The philosophy behind the new HACP program (and CDHAF) is that sensory stimulation, delivered through enriched environments and human-animal interaction, can be a powerful tool to impact the development and function of the brain and ultimately improve quality of life across a number of dimensions. Numerous anecdotes as well as empirical behavior studies and brain research have shown these benefits in both humans and animals.
Anecdotes: There are a large number of anecdotes, and more emerging every day, of successful experiences using pets to benefit the populations the new program aims to target. A few recent examples:
- In several Arizona schools, therapy dogs are being used in classrooms with students who have autism and intellectual difficulties. Teachers report that petting and interacting with the dogs helps students ease their frustrations and teaches responsibility.
- A boy with autism experienced a significant reduction in social anxiety and improved performance at school after receiving a pet dog. Despite previous therapy and family support, the relationship with the dog was the intervention that finally led to a meaningful improvement. Notably, the dog was a rescue dog that was able to effectively become a companion dog for the boy, a model that is also being considered for the new program.
- A boy who was in an accident that caused a traumatic brain injury experienced a noticeable improvement in awareness and responsiveness as a result of interaction with a therapy dog in the hospital. The improvements were recognized even with only periodic interactions with the dog.
Empirical studies: Studies have shown a variety of meaningful benefits to humans of interaction with animals, including:
- Pets provide therapeutic benefits such as companionship, love, humor, play, exercise, a sense of power and outlets for displacement, projection and nurturance;
- Talking to animals and the tactile experience of petting animals reduces stress and enhances physical health (including lowering blood pressure and reducing heart rate) and longevity;
- Animals enhance psychological development, improve social skills, increase independence, and increase self-esteem;
- Animals can be a source of comfort and contribute to ego strength among children;
- The human-animal bond supports empathy development, the ability to form and express attachments, and the reaction to grief and loss; and
- Dogs help increase activity among those with disabilities, prevent childhood obesity, promote recovery after a heart attack, and encourage walking in the elderly.
Studies have also shown the impact on animals of the level of enrichment in their environments, which is central to the development program for the dogs. Numerous studies on mice and rats show benefits such as reduced anxiety and stress, improved learning and memory, and improved resistance to disease in pups that receive stimulation early in life. Similarly, animals kept in zoos or other confined environments that lack sensory stimulation have been shown to develop abnormal and problematic behaviors indicative of stress. Evidence also exists for dogs specifically. The Bio Sensor program developed by the U.S Military used sensory stimulation on military dogs while they were puppies to produce lasting effects on performance and make them more adaptable and able to deal with “tough” situations.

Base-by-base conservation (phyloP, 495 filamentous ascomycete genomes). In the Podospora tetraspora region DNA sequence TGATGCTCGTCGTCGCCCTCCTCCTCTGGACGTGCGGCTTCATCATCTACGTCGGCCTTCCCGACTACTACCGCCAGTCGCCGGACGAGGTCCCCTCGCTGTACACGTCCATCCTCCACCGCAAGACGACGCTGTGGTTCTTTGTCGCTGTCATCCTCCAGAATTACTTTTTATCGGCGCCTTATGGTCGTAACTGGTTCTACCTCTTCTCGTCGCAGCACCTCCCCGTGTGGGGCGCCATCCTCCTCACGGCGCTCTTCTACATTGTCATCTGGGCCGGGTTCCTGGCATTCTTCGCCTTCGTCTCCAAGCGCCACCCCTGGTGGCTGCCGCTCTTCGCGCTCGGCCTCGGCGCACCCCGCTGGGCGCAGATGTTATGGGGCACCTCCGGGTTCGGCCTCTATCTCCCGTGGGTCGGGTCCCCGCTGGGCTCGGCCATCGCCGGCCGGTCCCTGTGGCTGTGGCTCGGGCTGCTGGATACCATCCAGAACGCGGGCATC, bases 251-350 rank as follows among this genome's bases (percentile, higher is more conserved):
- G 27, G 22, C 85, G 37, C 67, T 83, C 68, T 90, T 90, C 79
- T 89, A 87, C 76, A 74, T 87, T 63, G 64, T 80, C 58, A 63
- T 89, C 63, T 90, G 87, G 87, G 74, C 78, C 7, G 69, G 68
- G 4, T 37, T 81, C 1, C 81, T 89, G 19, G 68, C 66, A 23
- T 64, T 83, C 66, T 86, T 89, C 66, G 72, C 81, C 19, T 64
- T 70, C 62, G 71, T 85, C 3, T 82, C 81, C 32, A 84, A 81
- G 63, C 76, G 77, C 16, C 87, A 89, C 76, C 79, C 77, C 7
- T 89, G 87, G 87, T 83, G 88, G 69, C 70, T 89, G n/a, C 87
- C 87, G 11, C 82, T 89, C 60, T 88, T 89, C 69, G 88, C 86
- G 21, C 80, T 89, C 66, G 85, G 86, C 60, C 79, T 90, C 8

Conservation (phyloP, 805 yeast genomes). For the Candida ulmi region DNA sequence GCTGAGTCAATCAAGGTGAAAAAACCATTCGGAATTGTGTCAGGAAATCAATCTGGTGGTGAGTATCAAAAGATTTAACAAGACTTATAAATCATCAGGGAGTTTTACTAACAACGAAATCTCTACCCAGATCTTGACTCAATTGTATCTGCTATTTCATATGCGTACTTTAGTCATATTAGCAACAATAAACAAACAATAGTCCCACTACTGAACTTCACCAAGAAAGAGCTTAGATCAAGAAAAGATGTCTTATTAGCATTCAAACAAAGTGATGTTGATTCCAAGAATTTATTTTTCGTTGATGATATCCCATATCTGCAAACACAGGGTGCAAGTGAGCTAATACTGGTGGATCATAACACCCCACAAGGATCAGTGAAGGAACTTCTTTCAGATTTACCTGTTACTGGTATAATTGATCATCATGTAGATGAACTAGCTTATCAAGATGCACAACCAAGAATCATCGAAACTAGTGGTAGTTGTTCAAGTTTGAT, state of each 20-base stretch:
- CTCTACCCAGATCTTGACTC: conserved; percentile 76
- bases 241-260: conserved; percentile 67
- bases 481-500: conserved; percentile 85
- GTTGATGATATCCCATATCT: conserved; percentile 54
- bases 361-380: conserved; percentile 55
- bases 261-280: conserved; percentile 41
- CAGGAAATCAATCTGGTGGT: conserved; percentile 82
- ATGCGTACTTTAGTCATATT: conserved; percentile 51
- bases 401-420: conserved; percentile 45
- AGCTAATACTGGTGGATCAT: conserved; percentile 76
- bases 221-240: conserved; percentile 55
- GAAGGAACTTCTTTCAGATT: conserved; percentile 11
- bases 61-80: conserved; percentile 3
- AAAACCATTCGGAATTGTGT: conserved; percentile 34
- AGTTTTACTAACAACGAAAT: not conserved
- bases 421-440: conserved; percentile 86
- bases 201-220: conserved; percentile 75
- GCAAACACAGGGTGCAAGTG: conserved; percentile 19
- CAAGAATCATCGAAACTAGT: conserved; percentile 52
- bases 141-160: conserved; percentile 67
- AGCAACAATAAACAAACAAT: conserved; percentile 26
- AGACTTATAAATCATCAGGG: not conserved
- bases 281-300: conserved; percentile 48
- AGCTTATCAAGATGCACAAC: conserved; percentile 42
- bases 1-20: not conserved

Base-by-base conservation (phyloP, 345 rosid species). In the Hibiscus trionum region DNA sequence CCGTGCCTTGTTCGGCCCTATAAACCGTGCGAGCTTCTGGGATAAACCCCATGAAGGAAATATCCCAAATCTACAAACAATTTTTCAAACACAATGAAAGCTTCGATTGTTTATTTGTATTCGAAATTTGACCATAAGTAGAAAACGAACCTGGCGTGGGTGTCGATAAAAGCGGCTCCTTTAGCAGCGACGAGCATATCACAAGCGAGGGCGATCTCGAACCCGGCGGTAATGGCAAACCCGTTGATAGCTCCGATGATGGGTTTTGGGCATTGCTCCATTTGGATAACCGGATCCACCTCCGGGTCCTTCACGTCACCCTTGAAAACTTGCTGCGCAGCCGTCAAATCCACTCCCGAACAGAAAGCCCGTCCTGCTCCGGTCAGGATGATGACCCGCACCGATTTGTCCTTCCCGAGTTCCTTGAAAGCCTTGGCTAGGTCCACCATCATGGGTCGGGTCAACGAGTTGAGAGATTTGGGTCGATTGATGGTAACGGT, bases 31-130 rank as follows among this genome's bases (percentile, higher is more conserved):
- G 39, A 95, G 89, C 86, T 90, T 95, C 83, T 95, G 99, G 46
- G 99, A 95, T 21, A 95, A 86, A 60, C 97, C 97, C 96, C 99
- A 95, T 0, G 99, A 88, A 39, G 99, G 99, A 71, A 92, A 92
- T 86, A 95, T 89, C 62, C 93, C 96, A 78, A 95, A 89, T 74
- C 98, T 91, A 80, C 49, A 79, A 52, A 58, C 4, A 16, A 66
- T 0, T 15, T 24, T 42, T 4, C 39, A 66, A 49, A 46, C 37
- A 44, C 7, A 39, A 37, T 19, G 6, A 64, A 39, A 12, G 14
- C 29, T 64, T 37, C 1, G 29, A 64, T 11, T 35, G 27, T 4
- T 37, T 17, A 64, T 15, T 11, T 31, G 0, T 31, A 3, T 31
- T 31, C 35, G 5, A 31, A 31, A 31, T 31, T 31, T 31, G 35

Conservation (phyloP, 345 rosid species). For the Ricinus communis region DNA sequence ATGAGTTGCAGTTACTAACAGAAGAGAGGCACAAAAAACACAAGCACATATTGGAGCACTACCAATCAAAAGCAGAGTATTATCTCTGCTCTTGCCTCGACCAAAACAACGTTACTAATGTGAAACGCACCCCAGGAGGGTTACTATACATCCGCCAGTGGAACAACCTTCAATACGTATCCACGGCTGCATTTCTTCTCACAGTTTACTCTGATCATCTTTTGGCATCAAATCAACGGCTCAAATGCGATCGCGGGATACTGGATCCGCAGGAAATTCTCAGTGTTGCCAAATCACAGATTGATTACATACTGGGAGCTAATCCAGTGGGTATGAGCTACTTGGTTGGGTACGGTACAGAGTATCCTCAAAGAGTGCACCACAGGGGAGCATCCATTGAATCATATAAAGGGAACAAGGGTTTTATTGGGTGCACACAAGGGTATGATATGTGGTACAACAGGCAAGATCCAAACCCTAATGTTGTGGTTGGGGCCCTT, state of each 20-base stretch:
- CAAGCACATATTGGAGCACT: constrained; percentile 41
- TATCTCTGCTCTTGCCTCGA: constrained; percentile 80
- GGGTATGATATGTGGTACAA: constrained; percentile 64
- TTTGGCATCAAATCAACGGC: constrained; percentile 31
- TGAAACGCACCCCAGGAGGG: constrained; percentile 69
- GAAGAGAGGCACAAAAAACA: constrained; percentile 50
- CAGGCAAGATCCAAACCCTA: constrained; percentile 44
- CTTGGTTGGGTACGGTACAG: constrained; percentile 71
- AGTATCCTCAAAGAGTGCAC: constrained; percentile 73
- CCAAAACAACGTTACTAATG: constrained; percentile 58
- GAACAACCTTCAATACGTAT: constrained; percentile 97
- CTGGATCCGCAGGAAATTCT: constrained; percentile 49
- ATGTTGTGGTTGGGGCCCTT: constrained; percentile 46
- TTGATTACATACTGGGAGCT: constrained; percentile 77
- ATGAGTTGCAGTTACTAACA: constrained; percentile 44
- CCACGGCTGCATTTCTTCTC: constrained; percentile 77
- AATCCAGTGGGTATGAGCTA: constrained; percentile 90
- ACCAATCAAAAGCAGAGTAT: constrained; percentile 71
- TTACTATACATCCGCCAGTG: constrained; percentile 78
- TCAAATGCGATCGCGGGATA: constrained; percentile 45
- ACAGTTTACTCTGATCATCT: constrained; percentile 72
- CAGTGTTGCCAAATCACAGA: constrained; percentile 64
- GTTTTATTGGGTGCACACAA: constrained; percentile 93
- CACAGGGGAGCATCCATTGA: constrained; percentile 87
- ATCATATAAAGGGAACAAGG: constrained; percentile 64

Brain research has revealed the impact of sensory stimulation on the brains of humans and animals, which ultimately leads to the benefits noted previously. Sensory stimulation (which can come from enriched environments or human-animal interaction) has been linked to the release of various neurotransmitters in the brain and improved brain plasticity and neural development. Specifically, human-animal interaction has been linked to increased levels of oxytocin (linked with happiness and bonding), dopamine (linked to energy), endorphins (linked to feelings of pleasure), serotonin (linked to mood balance) and phenethylamine (linked to feelings of elation) are increased and decreased levels of cortisol (associated with stress). These effects have been shown in both humans and their companion animals.
Research has also shown lasting impact on the structure of the brain linked to sensory stimulation. Prolonged isolation and lack of sensory stimulation has been shown to lead to a diminution of the dendritic network in the frontal cortex. Related, the brains of wild wolfs, which are naturally exposed to a richer sensory environment, are larger than those of domestic dogs. On the other hand, mice raised in sensory enriched environments have been shown to have enhanced synaptic connections and an increase in brain cells.
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